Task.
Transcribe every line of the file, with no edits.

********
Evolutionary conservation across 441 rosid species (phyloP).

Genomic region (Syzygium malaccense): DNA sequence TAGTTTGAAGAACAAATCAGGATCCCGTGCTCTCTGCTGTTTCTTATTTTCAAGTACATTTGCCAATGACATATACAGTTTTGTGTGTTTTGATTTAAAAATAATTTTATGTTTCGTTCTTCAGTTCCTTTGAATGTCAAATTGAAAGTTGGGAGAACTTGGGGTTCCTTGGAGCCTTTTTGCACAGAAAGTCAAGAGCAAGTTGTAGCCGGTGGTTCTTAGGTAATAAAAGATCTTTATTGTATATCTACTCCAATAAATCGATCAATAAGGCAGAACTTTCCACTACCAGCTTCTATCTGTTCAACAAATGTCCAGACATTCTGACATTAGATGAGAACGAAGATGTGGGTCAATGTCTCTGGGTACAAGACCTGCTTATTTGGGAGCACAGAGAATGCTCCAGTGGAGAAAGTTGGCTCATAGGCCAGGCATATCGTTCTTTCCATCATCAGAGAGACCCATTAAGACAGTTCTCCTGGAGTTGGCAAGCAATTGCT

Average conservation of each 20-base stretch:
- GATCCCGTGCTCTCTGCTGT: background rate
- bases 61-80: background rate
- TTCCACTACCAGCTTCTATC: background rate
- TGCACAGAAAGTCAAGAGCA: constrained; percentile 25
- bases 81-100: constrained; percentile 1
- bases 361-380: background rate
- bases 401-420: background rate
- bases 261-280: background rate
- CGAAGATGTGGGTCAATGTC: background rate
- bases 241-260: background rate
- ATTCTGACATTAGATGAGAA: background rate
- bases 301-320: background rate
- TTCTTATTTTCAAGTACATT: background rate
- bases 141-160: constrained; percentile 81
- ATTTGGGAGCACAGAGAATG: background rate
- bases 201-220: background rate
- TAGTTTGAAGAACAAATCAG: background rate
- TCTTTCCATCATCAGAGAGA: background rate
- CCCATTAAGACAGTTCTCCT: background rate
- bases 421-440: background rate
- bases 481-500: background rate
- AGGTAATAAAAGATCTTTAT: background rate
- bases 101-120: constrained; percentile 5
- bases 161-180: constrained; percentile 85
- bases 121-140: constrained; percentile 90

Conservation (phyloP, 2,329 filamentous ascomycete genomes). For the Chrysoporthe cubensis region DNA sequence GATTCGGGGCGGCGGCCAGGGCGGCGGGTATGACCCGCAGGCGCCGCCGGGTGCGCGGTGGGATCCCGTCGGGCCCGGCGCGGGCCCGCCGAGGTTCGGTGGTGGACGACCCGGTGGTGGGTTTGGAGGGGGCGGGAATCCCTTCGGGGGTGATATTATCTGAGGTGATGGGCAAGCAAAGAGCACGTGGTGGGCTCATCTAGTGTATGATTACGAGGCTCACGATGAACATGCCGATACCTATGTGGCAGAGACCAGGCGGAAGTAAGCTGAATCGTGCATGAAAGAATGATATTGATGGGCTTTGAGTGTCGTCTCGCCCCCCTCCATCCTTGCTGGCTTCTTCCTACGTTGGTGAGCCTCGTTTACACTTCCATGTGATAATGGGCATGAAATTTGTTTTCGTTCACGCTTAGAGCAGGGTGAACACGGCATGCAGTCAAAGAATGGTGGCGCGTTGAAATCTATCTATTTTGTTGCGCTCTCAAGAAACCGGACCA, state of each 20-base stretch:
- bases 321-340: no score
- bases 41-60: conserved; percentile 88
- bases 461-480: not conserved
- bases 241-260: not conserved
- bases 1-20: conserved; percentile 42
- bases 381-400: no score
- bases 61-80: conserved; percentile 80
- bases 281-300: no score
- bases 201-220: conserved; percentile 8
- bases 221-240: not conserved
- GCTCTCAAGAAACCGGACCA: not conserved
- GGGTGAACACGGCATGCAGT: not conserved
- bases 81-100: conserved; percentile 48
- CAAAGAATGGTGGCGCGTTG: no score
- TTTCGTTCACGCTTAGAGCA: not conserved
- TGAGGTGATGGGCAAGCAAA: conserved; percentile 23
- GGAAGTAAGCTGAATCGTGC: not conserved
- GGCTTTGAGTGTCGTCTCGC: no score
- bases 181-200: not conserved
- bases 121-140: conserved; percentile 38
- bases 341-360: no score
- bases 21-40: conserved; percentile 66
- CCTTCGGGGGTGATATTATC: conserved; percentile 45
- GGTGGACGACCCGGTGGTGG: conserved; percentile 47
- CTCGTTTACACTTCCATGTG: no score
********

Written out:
Evolutionary conservation across 441 rosid species (phyloP).

Genomic region (Syzygium malaccense): DNA sequence TAGTTTGAAGAACAAATCAGGATCCCGTGCTCTCTGCTGTTTCTTATTTTCAAGTACATTTGCCAATGACATATACAGTTTTGTGTGTTTTGATTTAAAAATAATTTTATGTTTCGTTCTTCAGTTCCTTTGAATGTCAAATTGAAAGTTGGGAGAACTTGGGGTTCCTTGGAGCCTTTTTGCACAGAAAGTCAAGAGCAAGTTGTAGCCGGTGGTTCTTAGGTAATAAAAGATCTTTATTGTATATCTACTCCAATAAATCGATCAATAAGGCAGAACTTTCCACTACCAGCTTCTATCTGTTCAACAAATGTCCAGACATTCTGACATTAGATGAGAACGAAGATGTGGGTCAATGTCTCTGGGTACAAGACCTGCTTATTTGGGAGCACAGAGAATGCTCCAGTGGAGAAAGTTGGCTCATAGGCCAGGCATATCGTTCTTTCCATCATCAGAGAGACCCATTAAGACAGTTCTCCTGGAGTTGGCAAGCAATTGCT

Average conservation of each 20-base stretch:
- GATCCCGTGCTCTCTGCTGT: background rate
- bases 61-80: background rate
- TTCCACTACCAGCTTCTATC: background rate
- TGCACAGAAAGTCAAGAGCA: constrained; percentile 25
- bases 81-100: constrained; percentile 1
- bases 361-380: background rate
- bases 401-420: background rate
- bases 261-280: background rate
- CGAAGATGTGGGTCAATGTC: background rate
- bases 241-260: background rate
- ATTCTGACATTAGATGAGAA: background rate
- bases 301-320: background rate
- TTCTTATTTTCAAGTACATT: background rate
- bases 141-160: constrained; percentile 81
- ATTTGGGAGCACAGAGAATG: background rate
- bases 201-220: background rate
- TAGTTTGAAGAACAAATCAG: background rate
- TCTTTCCATCATCAGAGAGA: background rate
- CCCATTAAGACAGTTCTCCT: background rate
- bases 421-440: background rate
- bases 481-500: background rate
- AGGTAATAAAAGATCTTTAT: background rate
- bases 101-120: constrained; percentile 5
- bases 161-180: constrained; percentile 85
- bases 121-140: constrained; percentile 90

Conservation (phyloP, 2,329 filamentous ascomycete genomes). For the Chrysoporthe cubensis region DNA sequence GATTCGGGGCGGCGGCCAGGGCGGCGGGTATGACCCGCAGGCGCCGCCGGGTGCGCGGTGGGATCCCGTCGGGCCCGGCGCGGGCCCGCCGAGGTTCGGTGGTGGACGACCCGGTGGTGGGTTTGGAGGGGGCGGGAATCCCTTCGGGGGTGATATTATCTGAGGTGATGGGCAAGCAAAGAGCACGTGGTGGGCTCATCTAGTGTATGATTACGAGGCTCACGATGAACATGCCGATACCTATGTGGCAGAGACCAGGCGGAAGTAAGCTGAATCGTGCATGAAAGAATGATATTGATGGGCTTTGAGTGTCGTCTCGCCCCCCTCCATCCTTGCTGGCTTCTTCCTACGTTGGTGAGCCTCGTTTACACTTCCATGTGATAATGGGCATGAAATTTGTTTTCGTTCACGCTTAGAGCAGGGTGAACACGGCATGCAGTCAAAGAATGGTGGCGCGTTGAAATCTATCTATTTTGTTGCGCTCTCAAGAAACCGGACCA, state of each 20-base stretch:
- bases 321-340: no score
- bases 41-60: conserved; percentile 88
- bases 461-480: not conserved
- bases 241-260: not conserved
- bases 1-20: conserved; percentile 42
- bases 381-400: no score
- bases 61-80: conserved; percentile 80
- bases 281-300: no score
- bases 201-220: conserved; percentile 8
- bases 221-240: not conserved
- GCTCTCAAGAAACCGGACCA: not conserved
- GGGTGAACACGGCATGCAGT: not conserved
- bases 81-100: conserved; percentile 48
- CAAAGAATGGTGGCGCGTTG: no score
- TTTCGTTCACGCTTAGAGCA: not conserved
- TGAGGTGATGGGCAAGCAAA: conserved; percentile 23
- GGAAGTAAGCTGAATCGTGC: not conserved
- GGCTTTGAGTGTCGTCTCGC: no score
- bases 181-200: not conserved
- bases 121-140: conserved; percentile 38
- bases 341-360: no score
- bases 21-40: conserved; percentile 66
- CCTTCGGGGGTGATATTATC: conserved; percentile 45
- GGTGGACGACCCGGTGGTGG: conserved; percentile 47
- CTCGTTTACACTTCCATGTG: no score